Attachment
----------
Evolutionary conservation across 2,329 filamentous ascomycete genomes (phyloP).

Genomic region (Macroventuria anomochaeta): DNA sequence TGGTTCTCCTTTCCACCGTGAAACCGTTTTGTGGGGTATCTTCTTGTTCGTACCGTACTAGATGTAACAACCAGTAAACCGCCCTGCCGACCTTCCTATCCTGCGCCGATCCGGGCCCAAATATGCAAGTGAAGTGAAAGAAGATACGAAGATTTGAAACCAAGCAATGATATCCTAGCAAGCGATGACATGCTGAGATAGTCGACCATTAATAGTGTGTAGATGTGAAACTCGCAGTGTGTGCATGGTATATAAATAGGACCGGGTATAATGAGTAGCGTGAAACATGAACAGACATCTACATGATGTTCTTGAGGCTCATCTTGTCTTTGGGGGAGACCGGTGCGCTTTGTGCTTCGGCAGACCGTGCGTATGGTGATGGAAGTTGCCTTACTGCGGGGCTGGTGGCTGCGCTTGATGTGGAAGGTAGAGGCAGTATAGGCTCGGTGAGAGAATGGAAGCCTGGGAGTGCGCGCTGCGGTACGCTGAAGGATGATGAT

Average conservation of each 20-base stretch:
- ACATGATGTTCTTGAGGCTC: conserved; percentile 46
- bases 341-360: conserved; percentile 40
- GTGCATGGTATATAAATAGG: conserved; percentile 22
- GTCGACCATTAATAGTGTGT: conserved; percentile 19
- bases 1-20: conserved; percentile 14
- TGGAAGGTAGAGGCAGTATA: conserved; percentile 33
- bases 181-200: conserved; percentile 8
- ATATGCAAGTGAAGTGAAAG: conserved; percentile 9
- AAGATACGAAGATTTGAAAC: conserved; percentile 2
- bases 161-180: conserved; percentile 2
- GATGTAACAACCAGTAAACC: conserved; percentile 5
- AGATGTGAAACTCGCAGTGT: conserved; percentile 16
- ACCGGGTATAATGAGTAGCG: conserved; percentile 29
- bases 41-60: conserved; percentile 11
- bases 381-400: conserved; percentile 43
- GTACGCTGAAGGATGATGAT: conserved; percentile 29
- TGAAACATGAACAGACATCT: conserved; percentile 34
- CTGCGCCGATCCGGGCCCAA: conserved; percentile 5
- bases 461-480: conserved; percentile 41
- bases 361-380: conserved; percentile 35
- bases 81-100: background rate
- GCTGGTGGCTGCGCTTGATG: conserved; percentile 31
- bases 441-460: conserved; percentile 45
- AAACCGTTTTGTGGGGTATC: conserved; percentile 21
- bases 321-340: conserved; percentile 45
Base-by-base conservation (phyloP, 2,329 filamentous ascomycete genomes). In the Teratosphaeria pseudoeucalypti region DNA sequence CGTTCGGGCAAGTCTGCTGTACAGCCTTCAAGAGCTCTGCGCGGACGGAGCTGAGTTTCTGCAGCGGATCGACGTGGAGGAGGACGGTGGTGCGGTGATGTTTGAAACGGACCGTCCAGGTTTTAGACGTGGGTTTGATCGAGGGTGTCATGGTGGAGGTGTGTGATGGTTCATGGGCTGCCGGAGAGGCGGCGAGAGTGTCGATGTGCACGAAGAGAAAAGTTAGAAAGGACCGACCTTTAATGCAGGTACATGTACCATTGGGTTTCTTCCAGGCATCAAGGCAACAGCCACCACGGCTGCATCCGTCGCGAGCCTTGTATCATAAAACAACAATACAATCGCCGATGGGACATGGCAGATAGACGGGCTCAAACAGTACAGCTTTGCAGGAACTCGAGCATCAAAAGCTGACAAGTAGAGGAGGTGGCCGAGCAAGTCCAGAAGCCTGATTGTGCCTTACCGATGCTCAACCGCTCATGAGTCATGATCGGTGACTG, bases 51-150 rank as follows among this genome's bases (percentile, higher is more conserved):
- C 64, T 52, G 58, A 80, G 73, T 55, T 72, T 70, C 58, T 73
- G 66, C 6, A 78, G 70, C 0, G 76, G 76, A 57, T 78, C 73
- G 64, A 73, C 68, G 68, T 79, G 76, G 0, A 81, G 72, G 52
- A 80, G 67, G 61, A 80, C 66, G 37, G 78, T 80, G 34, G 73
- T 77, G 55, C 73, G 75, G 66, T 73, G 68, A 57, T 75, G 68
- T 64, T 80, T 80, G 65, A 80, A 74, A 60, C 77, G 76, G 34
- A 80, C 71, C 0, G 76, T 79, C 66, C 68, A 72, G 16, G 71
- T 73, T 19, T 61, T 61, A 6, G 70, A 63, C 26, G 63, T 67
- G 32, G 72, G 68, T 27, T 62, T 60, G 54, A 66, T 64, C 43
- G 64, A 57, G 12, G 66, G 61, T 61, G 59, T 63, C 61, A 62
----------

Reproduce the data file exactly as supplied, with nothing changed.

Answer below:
Evolutionary conservation across 2,329 filamentous ascomycete genomes (phyloP).

Genomic region (Macroventuria anomochaeta): DNA sequence TGGTTCTCCTTTCCACCGTGAAACCGTTTTGTGGGGTATCTTCTTGTTCGTACCGTACTAGATGTAACAACCAGTAAACCGCCCTGCCGACCTTCCTATCCTGCGCCGATCCGGGCCCAAATATGCAAGTGAAGTGAAAGAAGATACGAAGATTTGAAACCAAGCAATGATATCCTAGCAAGCGATGACATGCTGAGATAGTCGACCATTAATAGTGTGTAGATGTGAAACTCGCAGTGTGTGCATGGTATATAAATAGGACCGGGTATAATGAGTAGCGTGAAACATGAACAGACATCTACATGATGTTCTTGAGGCTCATCTTGTCTTTGGGGGAGACCGGTGCGCTTTGTGCTTCGGCAGACCGTGCGTATGGTGATGGAAGTTGCCTTACTGCGGGGCTGGTGGCTGCGCTTGATGTGGAAGGTAGAGGCAGTATAGGCTCGGTGAGAGAATGGAAGCCTGGGAGTGCGCGCTGCGGTACGCTGAAGGATGATGAT

Average conservation of each 20-base stretch:
- ACATGATGTTCTTGAGGCTC: conserved; percentile 46
- bases 341-360: conserved; percentile 40
- GTGCATGGTATATAAATAGG: conserved; percentile 22
- GTCGACCATTAATAGTGTGT: conserved; percentile 19
- bases 1-20: conserved; percentile 14
- TGGAAGGTAGAGGCAGTATA: conserved; percentile 33
- bases 181-200: conserved; percentile 8
- ATATGCAAGTGAAGTGAAAG: conserved; percentile 9
- AAGATACGAAGATTTGAAAC: conserved; percentile 2
- bases 161-180: conserved; percentile 2
- GATGTAACAACCAGTAAACC: conserved; percentile 5
- AGATGTGAAACTCGCAGTGT: conserved; percentile 16
- ACCGGGTATAATGAGTAGCG: conserved; percentile 29
- bases 41-60: conserved; percentile 11
- bases 381-400: conserved; percentile 43
- GTACGCTGAAGGATGATGAT: conserved; percentile 29
- TGAAACATGAACAGACATCT: conserved; percentile 34
- CTGCGCCGATCCGGGCCCAA: conserved; percentile 5
- bases 461-480: conserved; percentile 41
- bases 361-380: conserved; percentile 35
- bases 81-100: background rate
- GCTGGTGGCTGCGCTTGATG: conserved; percentile 31
- bases 441-460: conserved; percentile 45
- AAACCGTTTTGTGGGGTATC: conserved; percentile 21
- bases 321-340: conserved; percentile 45
Base-by-base conservation (phyloP, 2,329 filamentous ascomycete genomes). In the Teratosphaeria pseudoeucalypti region DNA sequence CGTTCGGGCAAGTCTGCTGTACAGCCTTCAAGAGCTCTGCGCGGACGGAGCTGAGTTTCTGCAGCGGATCGACGTGGAGGAGGACGGTGGTGCGGTGATGTTTGAAACGGACCGTCCAGGTTTTAGACGTGGGTTTGATCGAGGGTGTCATGGTGGAGGTGTGTGATGGTTCATGGGCTGCCGGAGAGGCGGCGAGAGTGTCGATGTGCACGAAGAGAAAAGTTAGAAAGGACCGACCTTTAATGCAGGTACATGTACCATTGGGTTTCTTCCAGGCATCAAGGCAACAGCCACCACGGCTGCATCCGTCGCGAGCCTTGTATCATAAAACAACAATACAATCGCCGATGGGACATGGCAGATAGACGGGCTCAAACAGTACAGCTTTGCAGGAACTCGAGCATCAAAAGCTGACAAGTAGAGGAGGTGGCCGAGCAAGTCCAGAAGCCTGATTGTGCCTTACCGATGCTCAACCGCTCATGAGTCATGATCGGTGACTG, bases 51-150 rank as follows among this genome's bases (percentile, higher is more conserved):
- C 64, T 52, G 58, A 80, G 73, T 55, T 72, T 70, C 58, T 73
- G 66, C 6, A 78, G 70, C 0, G 76, G 76, A 57, T 78, C 73
- G 64, A 73, C 68, G 68, T 79, G 76, G 0, A 81, G 72, G 52
- A 80, G 67, G 61, A 80, C 66, G 37, G 78, T 80, G 34, G 73
- T 77, G 55, C 73, G 75, G 66, T 73, G 68, A 57, T 75, G 68
- T 64, T 80, T 80, G 65, A 80, A 74, A 60, C 77, G 76, G 34
- A 80, C 71, C 0, G 76, T 79, C 66, C 68, A 72, G 16, G 71
- T 73, T 19, T 61, T 61, A 6, G 70, A 63, C 26, G 63, T 67
- G 32, G 72, G 68, T 27, T 62, T 60, G 54, A 66, T 64, C 43
- G 64, A 57, G 12, G 66, G 61, T 61, G 59, T 63, C 61, A 62